Successful businesses are built by dedicated, highly skilled and hard-working people. When a company is faced with the potential loss of one of those people it can be incredibly disruptive and if that employee was a key cog in the machine it can really knock the whole business for a six. So what solution do companies deploy as a last-ditch attempt to retain a valuable employee who is trying to leave? They present a counter-offer.
A counter-offer can include greater flexibility around work hours, more benefits and perks and better career development opportunities; but typically the counter-offer is centred around one thing, which possibly has the biggest pull on people universally, and that’s money.
From our 25+ years’ experience as recruiters we’ve seen an increase in the number of counter-offers being presented to employees who are attempting to move to another company. A candidate who has been engaged throughout the whole job application process reaches the final offer stage and is about to sign the contract, they’re excited and eager to advance their career with a new company, but then next minute they abruptly decline the job offer, because their existing employer has presented them with a lucrative counter-offer that they just can’t pass up.
The hiring company is left in the lurch, the whole recruitment process comes to a grinding halt, leaving everyone scratching their heads wondering how it went so pear-shaped. Suffice to say neither the hiring company nor the recruiter is happy with the outcome, hiring new staff can be expensive and time-consuming, so to be sent back to square one can be frustrating to say the least.
There are pros and cons for both employers and employees to consider when either offering or accepting a counter offer, so here are a few to be mindful of:
If you’re an employer:
You retain your employee and don’t need to start the recruitment process for a replacement, which can be especially time consuming and challenging when replacing highperforming employees and/or hard-to-fill specialist roles
Retaining existing employees is cheaper than acquiring new talent, at least in the short term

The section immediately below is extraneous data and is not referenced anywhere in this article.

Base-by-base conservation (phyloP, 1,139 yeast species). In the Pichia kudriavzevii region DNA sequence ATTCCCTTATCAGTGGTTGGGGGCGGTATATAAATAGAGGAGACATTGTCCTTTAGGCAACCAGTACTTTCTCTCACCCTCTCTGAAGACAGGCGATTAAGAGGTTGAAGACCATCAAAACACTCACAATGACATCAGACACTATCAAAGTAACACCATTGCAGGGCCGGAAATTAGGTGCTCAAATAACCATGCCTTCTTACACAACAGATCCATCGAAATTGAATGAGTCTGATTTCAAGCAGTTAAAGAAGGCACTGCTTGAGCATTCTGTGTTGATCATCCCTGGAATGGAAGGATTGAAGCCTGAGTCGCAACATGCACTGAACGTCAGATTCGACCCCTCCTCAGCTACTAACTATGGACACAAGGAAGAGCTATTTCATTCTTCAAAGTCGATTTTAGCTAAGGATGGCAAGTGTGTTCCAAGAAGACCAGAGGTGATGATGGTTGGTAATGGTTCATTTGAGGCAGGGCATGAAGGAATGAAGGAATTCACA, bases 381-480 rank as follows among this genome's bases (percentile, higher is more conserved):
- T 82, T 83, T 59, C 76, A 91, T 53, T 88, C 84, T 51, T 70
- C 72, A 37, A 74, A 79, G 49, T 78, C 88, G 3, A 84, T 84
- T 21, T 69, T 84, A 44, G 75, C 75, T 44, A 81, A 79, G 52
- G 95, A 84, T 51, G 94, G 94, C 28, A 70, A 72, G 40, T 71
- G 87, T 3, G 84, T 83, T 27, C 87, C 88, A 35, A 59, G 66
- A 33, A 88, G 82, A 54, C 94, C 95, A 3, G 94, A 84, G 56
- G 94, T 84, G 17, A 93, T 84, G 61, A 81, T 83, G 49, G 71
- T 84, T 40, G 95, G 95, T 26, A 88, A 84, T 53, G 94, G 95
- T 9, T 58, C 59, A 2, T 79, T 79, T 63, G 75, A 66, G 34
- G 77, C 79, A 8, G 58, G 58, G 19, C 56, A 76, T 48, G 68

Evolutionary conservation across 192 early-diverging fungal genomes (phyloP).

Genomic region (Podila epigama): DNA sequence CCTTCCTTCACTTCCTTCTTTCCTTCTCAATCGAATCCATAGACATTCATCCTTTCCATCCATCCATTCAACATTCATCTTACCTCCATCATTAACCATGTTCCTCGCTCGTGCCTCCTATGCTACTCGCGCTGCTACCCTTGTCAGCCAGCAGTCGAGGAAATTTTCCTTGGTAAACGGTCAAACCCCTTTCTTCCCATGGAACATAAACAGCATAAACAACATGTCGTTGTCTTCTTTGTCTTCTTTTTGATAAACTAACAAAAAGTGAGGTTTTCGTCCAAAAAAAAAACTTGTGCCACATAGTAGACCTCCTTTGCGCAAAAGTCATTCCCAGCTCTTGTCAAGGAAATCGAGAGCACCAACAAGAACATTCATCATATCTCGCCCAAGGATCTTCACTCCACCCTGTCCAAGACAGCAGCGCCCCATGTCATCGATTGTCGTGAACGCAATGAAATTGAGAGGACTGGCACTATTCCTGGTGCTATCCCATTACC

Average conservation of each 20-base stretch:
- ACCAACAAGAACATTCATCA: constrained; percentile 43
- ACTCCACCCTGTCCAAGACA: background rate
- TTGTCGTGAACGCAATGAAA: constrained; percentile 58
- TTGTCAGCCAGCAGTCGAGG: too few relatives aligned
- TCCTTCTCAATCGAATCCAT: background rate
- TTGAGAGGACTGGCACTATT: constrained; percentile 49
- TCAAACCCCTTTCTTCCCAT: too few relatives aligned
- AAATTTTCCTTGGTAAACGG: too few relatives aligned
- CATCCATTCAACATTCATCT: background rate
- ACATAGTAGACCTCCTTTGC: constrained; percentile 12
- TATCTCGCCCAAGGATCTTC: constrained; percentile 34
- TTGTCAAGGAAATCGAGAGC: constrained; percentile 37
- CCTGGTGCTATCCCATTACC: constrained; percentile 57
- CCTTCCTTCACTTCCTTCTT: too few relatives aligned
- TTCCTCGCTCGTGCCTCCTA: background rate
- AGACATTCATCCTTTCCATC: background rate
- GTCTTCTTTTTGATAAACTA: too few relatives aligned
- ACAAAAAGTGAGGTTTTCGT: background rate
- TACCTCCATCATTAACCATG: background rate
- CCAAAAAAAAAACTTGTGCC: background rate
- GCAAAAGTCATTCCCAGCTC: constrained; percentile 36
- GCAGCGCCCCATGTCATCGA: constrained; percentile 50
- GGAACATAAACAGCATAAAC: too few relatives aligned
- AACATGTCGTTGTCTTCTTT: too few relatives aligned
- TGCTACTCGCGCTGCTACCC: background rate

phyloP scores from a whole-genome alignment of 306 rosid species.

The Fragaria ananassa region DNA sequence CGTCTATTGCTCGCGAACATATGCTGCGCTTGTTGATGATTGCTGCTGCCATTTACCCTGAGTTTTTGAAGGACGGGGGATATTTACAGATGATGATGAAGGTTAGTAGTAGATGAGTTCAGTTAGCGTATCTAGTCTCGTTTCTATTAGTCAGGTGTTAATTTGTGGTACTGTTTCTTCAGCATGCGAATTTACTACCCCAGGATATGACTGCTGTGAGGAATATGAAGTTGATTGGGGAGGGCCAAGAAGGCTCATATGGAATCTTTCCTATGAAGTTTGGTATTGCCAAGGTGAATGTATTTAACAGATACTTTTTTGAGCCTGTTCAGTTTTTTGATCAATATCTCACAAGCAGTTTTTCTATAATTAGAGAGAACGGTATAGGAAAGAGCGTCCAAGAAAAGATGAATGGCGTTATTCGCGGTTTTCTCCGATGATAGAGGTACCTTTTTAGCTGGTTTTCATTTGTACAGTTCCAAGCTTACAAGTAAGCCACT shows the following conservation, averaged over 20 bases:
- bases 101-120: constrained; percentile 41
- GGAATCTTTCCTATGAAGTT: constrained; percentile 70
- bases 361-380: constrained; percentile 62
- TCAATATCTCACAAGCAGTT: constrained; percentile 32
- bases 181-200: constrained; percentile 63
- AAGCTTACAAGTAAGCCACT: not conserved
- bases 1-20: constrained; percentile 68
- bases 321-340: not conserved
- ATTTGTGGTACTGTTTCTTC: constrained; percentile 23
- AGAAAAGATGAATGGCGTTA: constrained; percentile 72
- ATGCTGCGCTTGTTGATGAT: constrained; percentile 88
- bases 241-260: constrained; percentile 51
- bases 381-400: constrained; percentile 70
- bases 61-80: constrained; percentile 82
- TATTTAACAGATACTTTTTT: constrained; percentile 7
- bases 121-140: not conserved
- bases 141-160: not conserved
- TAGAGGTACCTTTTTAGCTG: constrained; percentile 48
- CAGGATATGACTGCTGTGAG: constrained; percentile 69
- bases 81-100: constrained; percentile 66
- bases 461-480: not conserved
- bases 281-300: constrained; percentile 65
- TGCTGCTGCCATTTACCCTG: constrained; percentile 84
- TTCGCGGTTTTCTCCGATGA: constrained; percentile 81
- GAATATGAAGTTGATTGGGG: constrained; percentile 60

There’s no disruption to existing projects that that particular employee was involved in
Overall it’s a relatively quick and easy solution, which means less stress!
You’re just prolonging the inevitable and paying more in the longterm. Your employee is still likely to resign again at some point – some statistics suggest they’ll be out the door in 6 months’ time, meaning you’ll be paying a higher salary to them while they remain with you and then you’ll still have recruitment costs to find their replacement
The employee may not be as engaged, their productivity will slip or stagnate. If the counteroffer doesn’t resolve all the issues an employee had with their role and/or the company then they’re only staying for the increase in pay and have little else motivating them
Trust and loyalty become questionable. Your employee has indicated they want out and they’re willing to go as far as to actually resign, so while you’ve managed to convince them to stick around for now, you’ll constantly be on edge wondering if they’ll resign again (and actually commit to it) or if they’re staying for the wrong reasons and you might have been better to just let them go
Consider your company culture and the effect on your other employees – do you really want to retain someone who doesn’t want to be there? If other staff find out they resigned and were then offered a counteroffer to stay they might attempt the same or resent the fact that the employee managed to sweeten their remuneration package in that way
If you’re an employee:
You’ll get a significant increase in salary
You get to stay in a familiar environment with familiar peers, so you avoid any stress with having to change jobs and adjust to a new workplace
Future pay increases are unlikely as you may max out what your company can afford / is willing to pay you. Also if they suspect you’ll attempt to jump ship again they might be unwilling to invest more in you
If the other reasons that caused you to resign in the first place are not addressed and resolved, you’ll be just as unhappy in your role as you were before regardless of how much more you’re now being paid – you need to ask yourself is it really worth it?
You could be seen as disloyal and untrustworthy by both your current employer and the new one you were about to join. Plus it’s expensive to hire new staff, so you’ll end up with a bad reputation with the new employer, which can quickly spread across an industry if it’s small or well connected
Your role may stagnate – large, important and longterm projects might not come your way if your current employer anticipates you’ll attempt to jump ship again
In a restructure you may bump yourself to the front of the chopping block line, because your employer will see you as less committed to your job than your peers
If your current employer really valued you they would have addressed your concerns, increased your salary, reviewed your career development opportunities before you resigned.
Ultimately a counter-offer is a stop-gap solution and the cons clearly outweigh the pros for both employers trying to retain resigning staff and employees wanting a career change. While a counter-offer might seem like a pretty sweet incentive, in the long term both parties end up paying more, not just financially but in terms of foregoing a positive and productive working relationship.
Written by Alisa Moore, Research & Community Manager at Gaulter Russell Numero.
6 days ago by Alisa Moore
16 days ago by Alisa Moore
about 1 month ago by Alisa Moore
about 1 month ago by Rachael Lewis-Green
3 months ago by Alisa Moore